This month’s guest blogger is Kathryn Atkins, who just happens to be a professional writer and who owns Writing World, LLC. She has been paid for writing in magazines and writes blog posts, white papers, and case studies for businesses of all sizes. She has been published in anthologies and newspapers, and has published her own literary collection, Giving My Self to the Wind. She is past president of the California Writers Club of Long Beach, and she has finished a novel, but says it needs work. Before Kathryn was a professional writer, she was ‘just’ a writer—and she still is. That’s as good as it gets. Her author page is here. Follow Kathryn on Twitter,Facebook, and Instagram.

I am a writer

 

I hear it often. “I like to write, but I don’t know if I’m a writer.”

Anyway, if you’re reading this, you might be questioning if you’re a writer. Maybe you think you’re an imposter—that you’re not a “real” writer.

Let me help you. You. Are. A. Writer.

For the longest time, I thought I wasn’t a writer because I hadn’t published a book. I hadn’t finished my novels (plural). How many? I don’t know. Lost count. Maybe three. They’re somewhere. But only one was finished-finished. I mean, finished as in taken to a writers conference and sent to agents. No. It didn’t get picked up. Am I still a writer? Yes, I think so.

So, are you a writer? Let’s see!

  1. You have two or maybe twenty or thirty books about writing—stuff on craft, publishing, poetry, and grammar. I like Elements of Style. So perhaps you don’t have books. Have you ever read a writer’s magazine? Taken a course for writers? Attended a meet-up or a workshop or a critique group for writers? Written in a journal? I don’t care. If you’ve done any of the above, you’re a writer.
  2. You have titles for stories, cool-sounding words, and quotations you like all over the golly gosh darn gee place. Drawers. Notebooks. Files. (Real files, like manila folders. You know. Paper. That stuff.) Stacks of three-by-five and four-by-six cards. Post-it notes. Envelopes. Your phone. Your bathroom mirror. (Use white-board pens. They work great!) Yes. Your computer, too.
  3. You’re a pen whore. You buy pens that make you feel good. A favorite creative person you follow recommends a pen. You buy one. You’re pencil cups runneth over, but you don’t care. You try different shapes. Colors. Brands. Rollerball, gel, fountain (I’ve never met one I liked), fine, medium, and fat tips. You even like to try a variety of whiteout brands. Just. For. Fun.
  4. Your spouse buys you a book at the airport. It’s about writing.
  5. Your kids buy you Moleskin notebooks for Christmas. They know you’re hopelessly addicted.
  6. You have spiral bound notebooks with fairytales, essays, character sketches, conversations, weird riffs on colors, flavors, bugs, flowers, doors, shoes, and any other thing that happens to have popped into your head and squeezed out through your fingers onto the page with ink, or on the computer with . . . gee. Hmm. What is it if it’s on the computer?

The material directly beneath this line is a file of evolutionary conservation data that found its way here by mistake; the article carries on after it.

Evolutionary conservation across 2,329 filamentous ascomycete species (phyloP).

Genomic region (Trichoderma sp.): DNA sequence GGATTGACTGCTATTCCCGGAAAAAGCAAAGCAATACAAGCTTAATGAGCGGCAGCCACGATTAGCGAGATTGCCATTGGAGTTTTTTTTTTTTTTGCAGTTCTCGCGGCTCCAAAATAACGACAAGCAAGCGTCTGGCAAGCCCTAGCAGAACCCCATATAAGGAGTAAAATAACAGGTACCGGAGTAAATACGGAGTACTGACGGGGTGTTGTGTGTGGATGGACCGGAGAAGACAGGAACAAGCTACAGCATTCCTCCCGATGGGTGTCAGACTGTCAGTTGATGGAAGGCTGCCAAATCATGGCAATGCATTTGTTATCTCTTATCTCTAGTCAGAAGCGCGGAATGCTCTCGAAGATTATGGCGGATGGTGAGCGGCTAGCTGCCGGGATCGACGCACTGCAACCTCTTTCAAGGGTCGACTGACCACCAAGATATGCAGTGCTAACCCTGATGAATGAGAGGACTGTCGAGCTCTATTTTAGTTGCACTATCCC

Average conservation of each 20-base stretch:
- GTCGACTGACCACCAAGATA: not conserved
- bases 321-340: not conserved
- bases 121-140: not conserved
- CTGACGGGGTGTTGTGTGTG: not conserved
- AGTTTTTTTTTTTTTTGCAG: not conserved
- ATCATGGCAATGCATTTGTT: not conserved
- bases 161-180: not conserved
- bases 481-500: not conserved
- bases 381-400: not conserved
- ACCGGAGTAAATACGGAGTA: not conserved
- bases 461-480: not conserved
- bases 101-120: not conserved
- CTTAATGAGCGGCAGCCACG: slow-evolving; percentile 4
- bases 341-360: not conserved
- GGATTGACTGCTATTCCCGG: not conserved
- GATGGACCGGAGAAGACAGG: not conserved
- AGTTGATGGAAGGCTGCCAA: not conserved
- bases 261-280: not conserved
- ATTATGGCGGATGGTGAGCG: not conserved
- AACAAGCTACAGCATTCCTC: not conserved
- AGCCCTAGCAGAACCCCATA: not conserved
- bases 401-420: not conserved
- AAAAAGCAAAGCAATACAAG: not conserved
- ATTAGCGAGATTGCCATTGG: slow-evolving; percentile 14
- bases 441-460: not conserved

7. Your friends know you’re a “writer,” but they’re not sure what you do all day. Or not sure that you really get up before work and write, or stay up and write after everyone else is sleeping. Like right now. They don’t know that you lay awake at night worrying about whether you should have used an em dash or an en dash in that last piece.
  8. You go to writers’ gatherings, attend Romance Writers of America meetings or a Mystery Writer’s conference. You support fellow writers at author talks, and book launches and you go to literary functions and buy more books than you can read in a decade. Then you go to another one and buy more. You might join a critique group or try the newer-fangled writer’s meet-ups. If you’re a real whack job, you go to all of these.
  9. You put on your big person’s panties one day and decide to publish. Something. Anything. You submit to a newspaper. You submit to a magazine. They don’t answer. If they reply and say no, you’re lucky. Mostly you never hear anything at all.
  10. You don’t give up.
  11. You write an essay. You write up a neighborhood event. You attend a self-defense class and send a write-up to the neighborhood rag. You write about your kids’ music lessons. You help your son start a school newspaper. He’s in the fourth grade. You write a short story. Your story is published in your kid’s newspaper. Yes, with your byline. J
  12. You write a poem. You write in your journal. You write your mom a poem. You write about your high school reunion. You get the self-defense article in the local rag. Wait!!!! You’re in print! You make ten copies and mail them to all your relatives. It’s not even close to the holidays.
  13. You’re hooked. Your elation sends people running when they see you. Your dog takes to walking three steps behind you at the dog park.
  14. You’re convinced now. No? You didn’t get your piece in the neighborhood newspaper?
  15. You keep writing. You have a friend who needs help with their wedding vows. You help them. Another person’s mom passes away. They call YOU to help them write the last rights, and you don’t even know her mom. Your friend knows you’re a writer.
  16. You decide to admit it. You are a writer. You write. You’re a writer. I didn’t say professional, did I? If you’ve been paid, then yes, you’re a professional writer. But that’s it. It doesn’t matter. If you write, and you love it, then trust me. . .

    Kathryn Atkins

    Kathryn Atkins

17. You

18. Are

19. A

20. Real writer.

 

Enjoy.

 

 

 

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